Posts Tagged ‘company culture’

Components of a Successful Interview

Tuesday, April 12th, 2011

The interview process – it’s what some refer to as the “make it or break it” moment of careers. The face-to-face time with potential employers is the one opportunity job seekers have to sell themselves, leave a lasting impression and give reason to why they are most fitting for the job at hand.

With most interviews, employers tend to ask the same question across all industries:  What questions, if any, do you have for us?

Don’t miss this opportunity. This is the last chance before the selection process to stand out among the competition. By not asking a question, or asking the wrong question, you could possibly close the doors altogether. Consider the following as you prepare for your next interview.

Responsibilities – You have seen the job description and are aware of the basic skills and responsibilities required for the current position. Take time during the interview to decipher the day-to-day expectations and uncover what is of most importance. Out of all the roles this position fulfills, what makes it vital to the long-term health of the company?

Management – To perform well, employees must comprehend the type of leadership the organization employs. Discuss the management styles within the given department and consider how they match with the kind of communication you work best under. Employers will respect your desire for clear communication and working under a team-oriented mindset.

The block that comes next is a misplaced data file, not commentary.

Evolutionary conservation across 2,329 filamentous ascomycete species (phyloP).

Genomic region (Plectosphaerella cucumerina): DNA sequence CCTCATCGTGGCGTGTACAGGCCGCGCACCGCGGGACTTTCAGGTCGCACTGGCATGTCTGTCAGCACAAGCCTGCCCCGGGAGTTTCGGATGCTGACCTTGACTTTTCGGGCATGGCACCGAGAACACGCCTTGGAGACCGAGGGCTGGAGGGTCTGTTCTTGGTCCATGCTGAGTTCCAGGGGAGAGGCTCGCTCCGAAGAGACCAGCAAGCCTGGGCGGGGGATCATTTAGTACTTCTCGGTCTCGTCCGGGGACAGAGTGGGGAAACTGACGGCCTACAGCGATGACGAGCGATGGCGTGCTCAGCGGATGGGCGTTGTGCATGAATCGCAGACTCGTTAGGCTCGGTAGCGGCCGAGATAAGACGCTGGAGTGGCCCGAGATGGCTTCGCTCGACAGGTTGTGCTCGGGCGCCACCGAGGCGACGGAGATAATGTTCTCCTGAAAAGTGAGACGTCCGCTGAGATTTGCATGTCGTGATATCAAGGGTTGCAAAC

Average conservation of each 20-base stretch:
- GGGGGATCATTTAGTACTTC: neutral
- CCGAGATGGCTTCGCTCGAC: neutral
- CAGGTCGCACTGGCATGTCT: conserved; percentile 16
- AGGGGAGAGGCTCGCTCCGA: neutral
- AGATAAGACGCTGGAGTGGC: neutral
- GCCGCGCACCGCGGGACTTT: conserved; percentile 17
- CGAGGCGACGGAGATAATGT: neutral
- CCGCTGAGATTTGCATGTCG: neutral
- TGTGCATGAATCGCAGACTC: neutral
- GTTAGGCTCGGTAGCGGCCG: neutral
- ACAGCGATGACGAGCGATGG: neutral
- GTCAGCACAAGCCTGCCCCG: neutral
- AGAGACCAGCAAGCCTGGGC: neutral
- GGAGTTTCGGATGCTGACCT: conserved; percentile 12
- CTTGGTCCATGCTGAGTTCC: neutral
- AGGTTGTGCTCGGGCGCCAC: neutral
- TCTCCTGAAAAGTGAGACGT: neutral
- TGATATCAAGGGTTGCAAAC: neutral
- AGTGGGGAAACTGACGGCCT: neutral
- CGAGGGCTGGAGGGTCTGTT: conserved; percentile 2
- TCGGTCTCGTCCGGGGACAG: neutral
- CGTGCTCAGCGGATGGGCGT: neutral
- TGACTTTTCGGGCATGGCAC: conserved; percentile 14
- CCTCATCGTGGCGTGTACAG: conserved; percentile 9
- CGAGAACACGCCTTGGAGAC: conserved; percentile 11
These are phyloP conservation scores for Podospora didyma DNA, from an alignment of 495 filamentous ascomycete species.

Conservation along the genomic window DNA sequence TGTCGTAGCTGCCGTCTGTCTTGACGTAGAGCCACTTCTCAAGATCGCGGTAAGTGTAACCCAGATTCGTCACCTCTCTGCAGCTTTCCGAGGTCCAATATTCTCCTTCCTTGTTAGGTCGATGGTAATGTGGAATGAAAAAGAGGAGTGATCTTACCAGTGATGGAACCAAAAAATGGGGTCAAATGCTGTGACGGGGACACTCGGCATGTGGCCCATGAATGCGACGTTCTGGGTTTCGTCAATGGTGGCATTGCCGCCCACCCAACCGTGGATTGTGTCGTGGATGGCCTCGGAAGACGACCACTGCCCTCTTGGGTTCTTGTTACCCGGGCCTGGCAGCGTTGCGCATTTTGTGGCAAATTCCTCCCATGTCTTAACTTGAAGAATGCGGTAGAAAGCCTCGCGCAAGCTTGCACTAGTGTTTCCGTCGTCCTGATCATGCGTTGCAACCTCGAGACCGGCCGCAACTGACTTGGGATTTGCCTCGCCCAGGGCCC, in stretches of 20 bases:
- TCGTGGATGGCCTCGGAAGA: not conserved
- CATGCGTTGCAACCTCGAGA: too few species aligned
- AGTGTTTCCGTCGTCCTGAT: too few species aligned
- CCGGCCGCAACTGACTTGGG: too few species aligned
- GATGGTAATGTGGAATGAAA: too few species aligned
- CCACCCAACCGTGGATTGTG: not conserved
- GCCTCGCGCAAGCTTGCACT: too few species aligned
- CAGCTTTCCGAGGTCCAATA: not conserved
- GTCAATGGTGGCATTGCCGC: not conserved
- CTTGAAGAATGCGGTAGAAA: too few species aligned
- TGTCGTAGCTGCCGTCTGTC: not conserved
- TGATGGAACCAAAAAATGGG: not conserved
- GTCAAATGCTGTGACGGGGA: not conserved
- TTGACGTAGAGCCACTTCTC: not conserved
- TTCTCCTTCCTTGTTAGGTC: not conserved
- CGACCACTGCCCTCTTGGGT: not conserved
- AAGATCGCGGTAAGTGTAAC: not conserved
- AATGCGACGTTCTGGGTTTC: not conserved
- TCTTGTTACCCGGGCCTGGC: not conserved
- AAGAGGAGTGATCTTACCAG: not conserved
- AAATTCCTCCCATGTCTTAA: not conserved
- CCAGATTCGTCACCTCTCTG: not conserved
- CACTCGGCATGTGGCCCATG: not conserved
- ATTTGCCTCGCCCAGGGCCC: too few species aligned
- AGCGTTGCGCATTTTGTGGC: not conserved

Culture – A majority of interview discussions are centered on the required tasks and functions of a position, but take the opportunity to redirect the close of conversation toward corporate culture. People most often remain loyal to an organization because of its culture, and employers will be pleasantly surprised to know that you value the work environment just as much as the job you fulfill.

Vertical growth – Most people aren’t satisfied with performing the same job for the rest of their career. If your personality is one that is focused on growth, it’s important to inquire about the internal advancement process. Are there any formal processes in place and is internal advancement a common occurrence within the organization? Discussing advancement doesn’t mean you won’t be focused on the current position, but shows employers that you desire challenge, additional responsibility and a long-term relationship within the organization.

For additional information, please call a member of CAI’s Advice and Counsel team at (919) 878-9222 or (336) 668-7746.

Photo Source: TenSafeFrogs